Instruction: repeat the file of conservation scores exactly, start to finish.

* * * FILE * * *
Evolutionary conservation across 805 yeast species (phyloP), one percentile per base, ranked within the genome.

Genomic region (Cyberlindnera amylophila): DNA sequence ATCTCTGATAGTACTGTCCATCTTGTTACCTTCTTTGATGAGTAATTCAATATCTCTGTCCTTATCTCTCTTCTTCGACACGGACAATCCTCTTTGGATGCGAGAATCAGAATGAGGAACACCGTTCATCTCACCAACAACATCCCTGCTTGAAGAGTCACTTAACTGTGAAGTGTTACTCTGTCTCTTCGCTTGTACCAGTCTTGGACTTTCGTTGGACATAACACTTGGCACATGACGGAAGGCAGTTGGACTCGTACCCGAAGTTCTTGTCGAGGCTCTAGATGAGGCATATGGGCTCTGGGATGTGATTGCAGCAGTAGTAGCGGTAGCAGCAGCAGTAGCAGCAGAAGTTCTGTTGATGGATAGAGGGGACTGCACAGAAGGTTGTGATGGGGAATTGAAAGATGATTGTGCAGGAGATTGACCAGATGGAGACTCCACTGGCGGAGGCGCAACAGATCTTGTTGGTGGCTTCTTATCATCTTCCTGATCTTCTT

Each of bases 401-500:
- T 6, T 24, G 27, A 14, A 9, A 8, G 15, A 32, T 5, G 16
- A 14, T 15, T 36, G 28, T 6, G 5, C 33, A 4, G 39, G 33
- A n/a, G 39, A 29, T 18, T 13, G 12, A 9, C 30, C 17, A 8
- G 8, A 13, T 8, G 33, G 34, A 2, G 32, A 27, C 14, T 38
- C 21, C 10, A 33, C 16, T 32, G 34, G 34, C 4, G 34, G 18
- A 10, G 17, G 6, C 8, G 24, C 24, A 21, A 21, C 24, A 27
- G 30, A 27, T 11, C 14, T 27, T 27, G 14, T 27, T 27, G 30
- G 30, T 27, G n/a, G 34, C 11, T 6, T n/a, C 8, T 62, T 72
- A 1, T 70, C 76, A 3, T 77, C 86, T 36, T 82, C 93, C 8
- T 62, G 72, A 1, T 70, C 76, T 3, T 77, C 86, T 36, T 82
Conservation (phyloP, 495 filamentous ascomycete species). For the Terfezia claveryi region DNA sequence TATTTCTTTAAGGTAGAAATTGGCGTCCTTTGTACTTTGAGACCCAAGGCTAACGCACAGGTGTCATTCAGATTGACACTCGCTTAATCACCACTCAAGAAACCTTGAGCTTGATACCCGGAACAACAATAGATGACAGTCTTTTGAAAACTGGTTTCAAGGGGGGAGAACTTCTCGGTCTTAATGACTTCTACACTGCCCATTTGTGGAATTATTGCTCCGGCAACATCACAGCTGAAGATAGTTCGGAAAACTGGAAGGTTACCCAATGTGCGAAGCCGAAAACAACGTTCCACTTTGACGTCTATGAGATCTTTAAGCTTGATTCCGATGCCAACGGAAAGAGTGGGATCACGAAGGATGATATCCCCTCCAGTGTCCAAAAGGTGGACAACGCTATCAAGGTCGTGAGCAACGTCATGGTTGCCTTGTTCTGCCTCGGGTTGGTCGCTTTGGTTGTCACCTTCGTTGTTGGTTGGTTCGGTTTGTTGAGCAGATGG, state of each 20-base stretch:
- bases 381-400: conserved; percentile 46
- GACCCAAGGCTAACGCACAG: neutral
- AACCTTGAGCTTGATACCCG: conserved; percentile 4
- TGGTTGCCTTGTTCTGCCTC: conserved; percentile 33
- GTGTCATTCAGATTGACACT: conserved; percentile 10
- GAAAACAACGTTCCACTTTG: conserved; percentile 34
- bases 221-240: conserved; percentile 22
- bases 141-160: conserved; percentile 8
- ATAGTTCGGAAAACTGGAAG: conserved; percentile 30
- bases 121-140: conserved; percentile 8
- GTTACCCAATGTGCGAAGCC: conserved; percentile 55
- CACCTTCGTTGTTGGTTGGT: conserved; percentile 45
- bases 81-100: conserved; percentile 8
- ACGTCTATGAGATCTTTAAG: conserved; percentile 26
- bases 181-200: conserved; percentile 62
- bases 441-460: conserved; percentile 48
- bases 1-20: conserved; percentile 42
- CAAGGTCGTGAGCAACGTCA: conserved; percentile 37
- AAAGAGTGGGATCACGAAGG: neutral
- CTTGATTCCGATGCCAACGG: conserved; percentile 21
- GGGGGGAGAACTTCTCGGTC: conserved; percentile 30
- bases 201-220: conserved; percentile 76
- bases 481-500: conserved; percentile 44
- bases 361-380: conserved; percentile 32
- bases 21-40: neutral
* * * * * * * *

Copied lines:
Evolutionary conservation across 805 yeast species (phyloP), one percentile per base, ranked within the genome.

Genomic region (Cyberlindnera amylophila): DNA sequence ATCTCTGATAGTACTGTCCATCTTGTTACCTTCTTTGATGAGTAATTCAATATCTCTGTCCTTATCTCTCTTCTTCGACACGGACAATCCTCTTTGGATGCGAGAATCAGAATGAGGAACACCGTTCATCTCACCAACAACATCCCTGCTTGAAGAGTCACTTAACTGTGAAGTGTTACTCTGTCTCTTCGCTTGTACCAGTCTTGGACTTTCGTTGGACATAACACTTGGCACATGACGGAAGGCAGTTGGACTCGTACCCGAAGTTCTTGTCGAGGCTCTAGATGAGGCATATGGGCTCTGGGATGTGATTGCAGCAGTAGTAGCGGTAGCAGCAGCAGTAGCAGCAGAAGTTCTGTTGATGGATAGAGGGGACTGCACAGAAGGTTGTGATGGGGAATTGAAAGATGATTGTGCAGGAGATTGACCAGATGGAGACTCCACTGGCGGAGGCGCAACAGATCTTGTTGGTGGCTTCTTATCATCTTCCTGATCTTCTT

Each of bases 401-500:
- T 6, T 24, G 27, A 14, A 9, A 8, G 15, A 32, T 5, G 16
- A 14, T 15, T 36, G 28, T 6, G 5, C 33, A 4, G 39, G 33
- A n/a, G 39, A 29, T 18, T 13, G 12, A 9, C 30, C 17, A 8
- G 8, A 13, T 8, G 33, G 34, A 2, G 32, A 27, C 14, T 38
- C 21, C 10, A 33, C 16, T 32, G 34, G 34, C 4, G 34, G 18
- A 10, G 17, G 6, C 8, G 24, C 24, A 21, A 21, C 24, A 27
- G 30, A 27, T 11, C 14, T 27, T 27, G 14, T 27, T 27, G 30
- G 30, T 27, G n/a, G 34, C 11, T 6, T n/a, C 8, T 62, T 72
- A 1, T 70, C 76, A 3, T 77, C 86, T 36, T 82, C 93, C 8
- T 62, G 72, A 1, T 70, C 76, T 3, T 77, C 86, T 36, T 82
Conservation (phyloP, 495 filamentous ascomycete species). For the Terfezia claveryi region DNA sequence TATTTCTTTAAGGTAGAAATTGGCGTCCTTTGTACTTTGAGACCCAAGGCTAACGCACAGGTGTCATTCAGATTGACACTCGCTTAATCACCACTCAAGAAACCTTGAGCTTGATACCCGGAACAACAATAGATGACAGTCTTTTGAAAACTGGTTTCAAGGGGGGAGAACTTCTCGGTCTTAATGACTTCTACACTGCCCATTTGTGGAATTATTGCTCCGGCAACATCACAGCTGAAGATAGTTCGGAAAACTGGAAGGTTACCCAATGTGCGAAGCCGAAAACAACGTTCCACTTTGACGTCTATGAGATCTTTAAGCTTGATTCCGATGCCAACGGAAAGAGTGGGATCACGAAGGATGATATCCCCTCCAGTGTCCAAAAGGTGGACAACGCTATCAAGGTCGTGAGCAACGTCATGGTTGCCTTGTTCTGCCTCGGGTTGGTCGCTTTGGTTGTCACCTTCGTTGTTGGTTGGTTCGGTTTGTTGAGCAGATGG, state of each 20-base stretch:
- bases 381-400: conserved; percentile 46
- GACCCAAGGCTAACGCACAG: neutral
- AACCTTGAGCTTGATACCCG: conserved; percentile 4
- TGGTTGCCTTGTTCTGCCTC: conserved; percentile 33
- GTGTCATTCAGATTGACACT: conserved; percentile 10
- GAAAACAACGTTCCACTTTG: conserved; percentile 34
- bases 221-240: conserved; percentile 22
- bases 141-160: conserved; percentile 8
- ATAGTTCGGAAAACTGGAAG: conserved; percentile 30
- bases 121-140: conserved; percentile 8
- GTTACCCAATGTGCGAAGCC: conserved; percentile 55
- CACCTTCGTTGTTGGTTGGT: conserved; percentile 45
- bases 81-100: conserved; percentile 8
- ACGTCTATGAGATCTTTAAG: conserved; percentile 26
- bases 181-200: conserved; percentile 62
- bases 441-460: conserved; percentile 48
- bases 1-20: conserved; percentile 42
- CAAGGTCGTGAGCAACGTCA: conserved; percentile 37
- AAAGAGTGGGATCACGAAGG: neutral
- CTTGATTCCGATGCCAACGG: conserved; percentile 21
- GGGGGGAGAACTTCTCGGTC: conserved; percentile 30
- bases 201-220: conserved; percentile 76
- bases 481-500: conserved; percentile 44
- bases 361-380: conserved; percentile 32
- bases 21-40: neutral